In Nashik, convict-turned-master sculptor teaches prisoners the art of making Ganesh idolshttps://indianexpress.com/article/india/in-nashik-convict-turned-master-sculptor-teaches-prisoners-the-art-of-making-ganesh-idols-5973997/

In Nashik, convict-turned-master sculptor teaches prisoners the art of making Ganesh idols

Depressed over his eight-year conviction in a rape case, Pawar found his calling as a master sculptor, training prisoners double his age the art of designing and developing clay models.

Prisoners at work in Nashik Central Jail.

WHEN 32-YEAR-OLD Sagar Pawar entered the Nashik Central Prison as a convict in 2017, few could have predicted the transformation he would undergo in jail.

Depressed over his eight-year conviction in a rape case, Pawar found his calling as a master sculptor, training prisoners double his age the art of designing and developing clay models.

For this year’s Ganesh Chaturthi celebrations, Pawar and his dozen-odd apprentices started work in January. The group, which is dynamic in size as people leave after completing their sentences and new ones join, makes over 1,400 idols every year for the Ganesh festivities. These are sold for anything between Rs 500 to Rs 5,000, fetching close to Rs 13 lakh in revenue for the jail every year.

There are over 8,000 convicts lodged in various jails across Maharashtra, of which, around 1,300 are in Nashik Central Jail. Every year, Maharashtra’s prisoners generate a revenue of close to Rs 30 crore through the goods they produce. The wages they receive are, however, relatively low with them earning Rs 55 per day for skilled labour, Rs 50 for semi-skilled labour and Rs 40 for unskilled labour.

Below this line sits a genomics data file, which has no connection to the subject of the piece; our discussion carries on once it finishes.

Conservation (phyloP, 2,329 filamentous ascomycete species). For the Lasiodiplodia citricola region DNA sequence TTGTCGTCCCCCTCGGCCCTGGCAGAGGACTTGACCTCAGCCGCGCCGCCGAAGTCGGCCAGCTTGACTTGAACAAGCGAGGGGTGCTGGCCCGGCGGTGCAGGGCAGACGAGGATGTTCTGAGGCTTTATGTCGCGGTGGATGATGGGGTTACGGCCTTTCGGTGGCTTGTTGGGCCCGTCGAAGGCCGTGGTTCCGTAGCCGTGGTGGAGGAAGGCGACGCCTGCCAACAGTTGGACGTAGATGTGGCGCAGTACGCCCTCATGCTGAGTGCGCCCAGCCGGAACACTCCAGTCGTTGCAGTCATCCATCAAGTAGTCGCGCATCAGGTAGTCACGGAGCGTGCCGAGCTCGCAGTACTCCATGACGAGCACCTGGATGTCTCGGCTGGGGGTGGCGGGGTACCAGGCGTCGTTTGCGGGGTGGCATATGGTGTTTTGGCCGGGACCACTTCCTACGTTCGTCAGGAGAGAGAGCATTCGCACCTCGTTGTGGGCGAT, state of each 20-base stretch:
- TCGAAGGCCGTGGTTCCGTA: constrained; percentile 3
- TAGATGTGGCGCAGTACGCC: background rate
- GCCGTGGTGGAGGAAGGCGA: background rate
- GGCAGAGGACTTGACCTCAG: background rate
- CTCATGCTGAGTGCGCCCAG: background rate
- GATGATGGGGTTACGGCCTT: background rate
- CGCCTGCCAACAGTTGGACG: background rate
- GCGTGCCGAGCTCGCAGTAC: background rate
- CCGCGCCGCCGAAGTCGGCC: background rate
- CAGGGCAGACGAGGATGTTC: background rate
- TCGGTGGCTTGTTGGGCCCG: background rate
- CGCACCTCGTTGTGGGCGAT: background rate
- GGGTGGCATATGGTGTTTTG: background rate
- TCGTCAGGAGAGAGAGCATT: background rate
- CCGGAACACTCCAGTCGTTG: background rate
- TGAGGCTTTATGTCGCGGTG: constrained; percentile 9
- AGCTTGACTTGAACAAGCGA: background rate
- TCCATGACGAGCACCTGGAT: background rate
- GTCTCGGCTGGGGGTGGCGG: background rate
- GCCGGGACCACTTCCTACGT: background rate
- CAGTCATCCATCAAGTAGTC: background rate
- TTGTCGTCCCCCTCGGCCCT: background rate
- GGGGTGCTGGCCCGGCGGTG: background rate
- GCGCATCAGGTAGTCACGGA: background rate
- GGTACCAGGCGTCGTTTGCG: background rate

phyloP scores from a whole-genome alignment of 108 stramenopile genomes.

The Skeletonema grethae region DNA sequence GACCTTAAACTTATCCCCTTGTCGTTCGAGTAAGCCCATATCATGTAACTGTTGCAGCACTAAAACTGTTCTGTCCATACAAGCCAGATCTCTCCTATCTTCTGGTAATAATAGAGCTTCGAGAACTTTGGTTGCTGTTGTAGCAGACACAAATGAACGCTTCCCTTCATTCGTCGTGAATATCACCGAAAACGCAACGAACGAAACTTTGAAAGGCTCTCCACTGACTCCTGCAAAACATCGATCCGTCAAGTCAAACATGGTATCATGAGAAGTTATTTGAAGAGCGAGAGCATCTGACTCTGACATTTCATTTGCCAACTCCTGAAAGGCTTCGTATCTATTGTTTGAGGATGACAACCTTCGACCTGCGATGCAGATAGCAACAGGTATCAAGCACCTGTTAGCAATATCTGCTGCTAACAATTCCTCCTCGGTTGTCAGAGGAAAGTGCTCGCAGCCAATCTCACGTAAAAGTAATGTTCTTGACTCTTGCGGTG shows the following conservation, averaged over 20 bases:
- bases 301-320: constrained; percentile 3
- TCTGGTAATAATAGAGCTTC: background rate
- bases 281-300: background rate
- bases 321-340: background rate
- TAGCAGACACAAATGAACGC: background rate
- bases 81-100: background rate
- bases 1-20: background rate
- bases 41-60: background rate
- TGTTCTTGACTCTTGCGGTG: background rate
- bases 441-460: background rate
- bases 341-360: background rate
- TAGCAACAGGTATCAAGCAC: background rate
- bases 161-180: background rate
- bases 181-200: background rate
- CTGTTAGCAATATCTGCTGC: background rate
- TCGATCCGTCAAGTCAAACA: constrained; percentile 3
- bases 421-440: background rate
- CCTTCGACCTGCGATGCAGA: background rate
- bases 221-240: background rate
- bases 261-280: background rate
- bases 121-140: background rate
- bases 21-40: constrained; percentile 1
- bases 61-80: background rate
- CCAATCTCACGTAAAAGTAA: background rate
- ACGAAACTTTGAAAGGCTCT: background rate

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As per the prison manual, it is mandatory for those who have been sentenced to rigorous imprisonment for more than two years to work in jail. An in-house prison committee allots what work should be assigned to a prisoner. The Nashik jail has a bakery, a furniture workshop and a weaving unit among other workshops where prisoners work.

In the case of Pawar, who has completed his Masters of Fine Arts from the J J School of Arts, a chance meeting with the jailer gave rise to the idea of making sculptures.

“We had heard that we had an artist in our midst. We approached him and asked him to show what he was capable of making. He made a small art work and we were impressed. We then asked him if he would want to train others in the art as well and he agreed,” Senior Jailer Pallavi Kadam said.

Pawar, who has his origins in Pen — famous for its Ganesh idols across India — said he willingly agreed to the idea. “If you are not mentally strong, the prison system is such that it can leave a person mentally scarred for life. When I came to serve my conviction, I was a nervous wreck. I realised very early that if I did not immerse myself in something, the prison would get to me.”

Pawar finds making idols and teaching his apprentices therapeutic. “Teaching a new skill to middle-aged men requires immense patience. It is the lack of patience that led me to jail. Being a teacher and a trainer has taught me the value of patience. I hope to become a better human being when I come out,” said Pawar, who is set to complete his sentence in 2021.

Their works are sold by the jail authorities outside its premises. Interestingly, a large number of people who come to buy these idols remain unaware that these had been made by people perceived to be hardened criminals.

“I came here to buy an idol as these are relatively cheaper than what are sold in the market. Moreover, these idols are made from natural clay and not plaster of parties, which is not environment-friendly,” said Padmaja Waikar (19).

Even as most of the buyers head home happy with their Ganesh idols, Sagar and his apprentices are only too aware that one more year has gone by. “The only consolation is that our creations bring some joy and happiness to those who buy them,” Sagar said.